Is it really Theft to remove a tracking device?

SavannahMann

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That is the argument made by the Prosecutors and Police in Indiana. First the link. https://arstechnica.com/tech-policy...for-removing-police-gps-tracker-from-his-car/

Now, the police thought they had identified a Drug Dealer. They got a warrant to put a GPS Tracker on the car of the suspect. They placed the tracker, and a few days later it stopped working. The Police waited to see if it would work again, and it didn’t. So they got a warrant to search for the GPS tracker in the cars of the Suspect, and his property. They found drug making stuff, and drugs, and the tracker. But is it Theft to remove the tracker from your car? The Prosecutors admitted to the Indiana Supreme Court that it would not be theft to remove the tracker if anyone else had placed it on the car, but the Cops had a warrant.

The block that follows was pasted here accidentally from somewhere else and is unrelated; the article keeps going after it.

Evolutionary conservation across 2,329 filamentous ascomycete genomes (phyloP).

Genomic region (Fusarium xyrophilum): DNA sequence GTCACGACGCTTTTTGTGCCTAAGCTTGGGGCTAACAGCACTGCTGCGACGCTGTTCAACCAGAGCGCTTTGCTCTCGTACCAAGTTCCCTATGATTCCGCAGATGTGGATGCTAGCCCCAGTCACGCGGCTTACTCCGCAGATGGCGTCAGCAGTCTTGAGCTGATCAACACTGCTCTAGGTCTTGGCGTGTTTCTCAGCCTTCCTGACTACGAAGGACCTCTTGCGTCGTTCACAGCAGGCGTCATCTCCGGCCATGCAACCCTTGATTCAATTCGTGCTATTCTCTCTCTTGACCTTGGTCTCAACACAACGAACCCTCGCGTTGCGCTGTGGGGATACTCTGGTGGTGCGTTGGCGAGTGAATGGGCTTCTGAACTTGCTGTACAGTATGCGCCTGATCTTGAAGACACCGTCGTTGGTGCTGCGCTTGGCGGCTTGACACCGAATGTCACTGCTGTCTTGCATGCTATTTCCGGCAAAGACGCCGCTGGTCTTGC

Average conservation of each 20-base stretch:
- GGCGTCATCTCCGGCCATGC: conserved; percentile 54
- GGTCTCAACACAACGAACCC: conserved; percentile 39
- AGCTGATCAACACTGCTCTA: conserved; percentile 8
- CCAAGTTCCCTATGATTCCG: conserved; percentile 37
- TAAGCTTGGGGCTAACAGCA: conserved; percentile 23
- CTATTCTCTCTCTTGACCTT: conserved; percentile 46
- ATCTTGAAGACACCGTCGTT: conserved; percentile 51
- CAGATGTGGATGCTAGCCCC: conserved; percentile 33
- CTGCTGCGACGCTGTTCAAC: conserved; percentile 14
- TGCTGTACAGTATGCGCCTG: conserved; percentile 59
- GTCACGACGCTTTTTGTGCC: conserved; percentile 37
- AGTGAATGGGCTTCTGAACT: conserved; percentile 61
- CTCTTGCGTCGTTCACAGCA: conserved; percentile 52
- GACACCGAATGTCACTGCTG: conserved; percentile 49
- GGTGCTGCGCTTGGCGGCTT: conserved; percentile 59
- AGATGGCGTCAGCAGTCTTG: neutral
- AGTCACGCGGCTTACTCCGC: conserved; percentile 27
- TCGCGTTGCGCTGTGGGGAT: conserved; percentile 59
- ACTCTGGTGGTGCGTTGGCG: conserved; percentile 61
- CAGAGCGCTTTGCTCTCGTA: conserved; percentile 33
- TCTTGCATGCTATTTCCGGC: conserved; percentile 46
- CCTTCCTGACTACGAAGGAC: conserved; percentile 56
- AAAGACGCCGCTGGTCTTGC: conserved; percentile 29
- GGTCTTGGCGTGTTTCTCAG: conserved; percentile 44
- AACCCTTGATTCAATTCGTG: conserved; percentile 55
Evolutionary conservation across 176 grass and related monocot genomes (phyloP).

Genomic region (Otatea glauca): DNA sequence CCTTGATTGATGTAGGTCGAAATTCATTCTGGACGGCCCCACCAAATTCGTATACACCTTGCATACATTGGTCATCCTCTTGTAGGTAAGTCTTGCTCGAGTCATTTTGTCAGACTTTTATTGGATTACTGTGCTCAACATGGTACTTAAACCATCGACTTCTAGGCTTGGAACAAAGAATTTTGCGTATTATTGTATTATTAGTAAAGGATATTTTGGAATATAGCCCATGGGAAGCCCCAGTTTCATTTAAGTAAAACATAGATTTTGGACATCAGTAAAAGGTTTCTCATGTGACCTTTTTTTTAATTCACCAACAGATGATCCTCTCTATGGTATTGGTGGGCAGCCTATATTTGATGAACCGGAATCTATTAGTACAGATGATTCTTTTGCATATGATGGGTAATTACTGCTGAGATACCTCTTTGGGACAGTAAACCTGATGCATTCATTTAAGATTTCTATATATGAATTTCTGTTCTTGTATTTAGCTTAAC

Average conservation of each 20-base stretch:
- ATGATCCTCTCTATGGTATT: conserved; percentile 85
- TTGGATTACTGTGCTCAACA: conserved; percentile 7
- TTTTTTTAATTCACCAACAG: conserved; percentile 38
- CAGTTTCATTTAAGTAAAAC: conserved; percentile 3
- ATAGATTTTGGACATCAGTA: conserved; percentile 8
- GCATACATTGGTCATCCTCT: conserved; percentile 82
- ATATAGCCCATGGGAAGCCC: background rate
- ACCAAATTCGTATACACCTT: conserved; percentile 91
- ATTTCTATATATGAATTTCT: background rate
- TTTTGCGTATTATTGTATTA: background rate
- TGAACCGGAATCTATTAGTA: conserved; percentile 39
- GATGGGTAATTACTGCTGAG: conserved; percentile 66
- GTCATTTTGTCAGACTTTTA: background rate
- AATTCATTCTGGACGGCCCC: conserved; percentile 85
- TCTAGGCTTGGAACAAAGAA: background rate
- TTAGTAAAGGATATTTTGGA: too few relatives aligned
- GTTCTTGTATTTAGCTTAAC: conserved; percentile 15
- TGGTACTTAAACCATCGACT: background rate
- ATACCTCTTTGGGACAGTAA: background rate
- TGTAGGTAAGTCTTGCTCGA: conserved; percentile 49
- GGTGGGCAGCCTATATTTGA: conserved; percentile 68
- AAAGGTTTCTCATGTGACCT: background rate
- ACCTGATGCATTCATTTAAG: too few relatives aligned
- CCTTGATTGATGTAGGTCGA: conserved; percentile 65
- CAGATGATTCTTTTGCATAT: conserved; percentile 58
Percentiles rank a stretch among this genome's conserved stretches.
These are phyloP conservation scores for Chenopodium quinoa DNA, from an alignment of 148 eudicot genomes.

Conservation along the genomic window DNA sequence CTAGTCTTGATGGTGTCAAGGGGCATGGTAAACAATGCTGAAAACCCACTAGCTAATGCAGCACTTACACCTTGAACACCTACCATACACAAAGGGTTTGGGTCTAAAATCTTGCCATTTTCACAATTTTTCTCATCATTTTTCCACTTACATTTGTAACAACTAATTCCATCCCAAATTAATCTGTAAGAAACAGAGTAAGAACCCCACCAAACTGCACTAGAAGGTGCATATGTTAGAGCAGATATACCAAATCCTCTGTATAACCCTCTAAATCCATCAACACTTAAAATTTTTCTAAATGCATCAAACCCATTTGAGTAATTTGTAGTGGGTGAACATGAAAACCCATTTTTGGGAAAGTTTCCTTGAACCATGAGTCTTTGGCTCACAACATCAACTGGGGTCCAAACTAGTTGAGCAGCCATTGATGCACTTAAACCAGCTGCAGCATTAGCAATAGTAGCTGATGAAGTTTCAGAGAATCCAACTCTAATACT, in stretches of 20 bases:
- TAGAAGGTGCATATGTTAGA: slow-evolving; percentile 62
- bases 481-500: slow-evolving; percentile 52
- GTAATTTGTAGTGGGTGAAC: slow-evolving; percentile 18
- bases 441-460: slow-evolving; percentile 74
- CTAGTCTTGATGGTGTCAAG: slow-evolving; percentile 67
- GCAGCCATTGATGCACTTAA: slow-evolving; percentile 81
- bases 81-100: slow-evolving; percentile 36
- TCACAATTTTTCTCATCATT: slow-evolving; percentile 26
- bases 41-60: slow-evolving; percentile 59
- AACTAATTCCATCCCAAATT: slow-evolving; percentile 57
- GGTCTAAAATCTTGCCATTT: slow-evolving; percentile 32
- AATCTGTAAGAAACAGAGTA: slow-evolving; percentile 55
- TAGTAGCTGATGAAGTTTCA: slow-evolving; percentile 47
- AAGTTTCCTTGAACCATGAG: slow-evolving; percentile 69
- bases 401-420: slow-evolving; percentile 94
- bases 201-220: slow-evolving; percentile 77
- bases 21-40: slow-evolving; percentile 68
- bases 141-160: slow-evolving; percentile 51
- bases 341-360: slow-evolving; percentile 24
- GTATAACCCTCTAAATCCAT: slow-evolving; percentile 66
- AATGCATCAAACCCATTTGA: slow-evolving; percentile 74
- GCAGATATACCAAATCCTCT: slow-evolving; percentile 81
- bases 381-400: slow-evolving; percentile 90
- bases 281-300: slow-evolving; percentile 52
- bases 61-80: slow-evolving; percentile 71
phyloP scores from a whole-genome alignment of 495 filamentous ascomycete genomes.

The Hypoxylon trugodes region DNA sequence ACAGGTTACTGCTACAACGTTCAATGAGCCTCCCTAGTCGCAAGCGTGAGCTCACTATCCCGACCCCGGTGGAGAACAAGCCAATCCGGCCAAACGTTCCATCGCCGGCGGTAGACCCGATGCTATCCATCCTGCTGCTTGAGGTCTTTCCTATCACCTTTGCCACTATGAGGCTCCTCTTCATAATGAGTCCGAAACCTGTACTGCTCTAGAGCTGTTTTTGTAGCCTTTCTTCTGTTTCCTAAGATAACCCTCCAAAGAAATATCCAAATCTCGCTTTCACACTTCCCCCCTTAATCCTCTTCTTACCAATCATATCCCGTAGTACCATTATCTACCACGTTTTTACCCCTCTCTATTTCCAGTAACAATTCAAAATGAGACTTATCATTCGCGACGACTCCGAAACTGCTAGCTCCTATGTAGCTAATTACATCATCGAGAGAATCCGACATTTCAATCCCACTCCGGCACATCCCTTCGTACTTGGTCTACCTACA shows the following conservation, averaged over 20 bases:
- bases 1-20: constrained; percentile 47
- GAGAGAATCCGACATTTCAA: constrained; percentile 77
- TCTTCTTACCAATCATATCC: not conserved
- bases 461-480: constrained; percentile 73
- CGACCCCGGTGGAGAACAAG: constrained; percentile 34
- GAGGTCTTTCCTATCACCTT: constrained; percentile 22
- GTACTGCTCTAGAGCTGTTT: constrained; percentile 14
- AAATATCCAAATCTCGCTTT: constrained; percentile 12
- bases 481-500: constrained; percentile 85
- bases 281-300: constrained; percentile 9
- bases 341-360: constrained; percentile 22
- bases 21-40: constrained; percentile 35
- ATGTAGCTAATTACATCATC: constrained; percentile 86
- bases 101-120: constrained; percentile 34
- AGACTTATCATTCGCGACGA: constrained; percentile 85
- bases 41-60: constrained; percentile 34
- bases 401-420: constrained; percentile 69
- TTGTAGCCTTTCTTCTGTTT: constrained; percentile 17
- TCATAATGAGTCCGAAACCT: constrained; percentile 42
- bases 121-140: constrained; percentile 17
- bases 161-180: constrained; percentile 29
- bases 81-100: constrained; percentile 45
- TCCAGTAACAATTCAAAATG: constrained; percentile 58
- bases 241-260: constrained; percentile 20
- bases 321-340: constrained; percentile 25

The reason they are fighting this so hard on both sides is obvious. First, without the Theft Charge, there is no probable cause for the Search Warrant, and the Drug Dealer will go free. If the Theft Charge stands, what will be the result? Welcome to one of those exceptions that I keep telling people is the pavement to the road to hell. Well intentioned, best reasons, and immediately abused if it is allowed.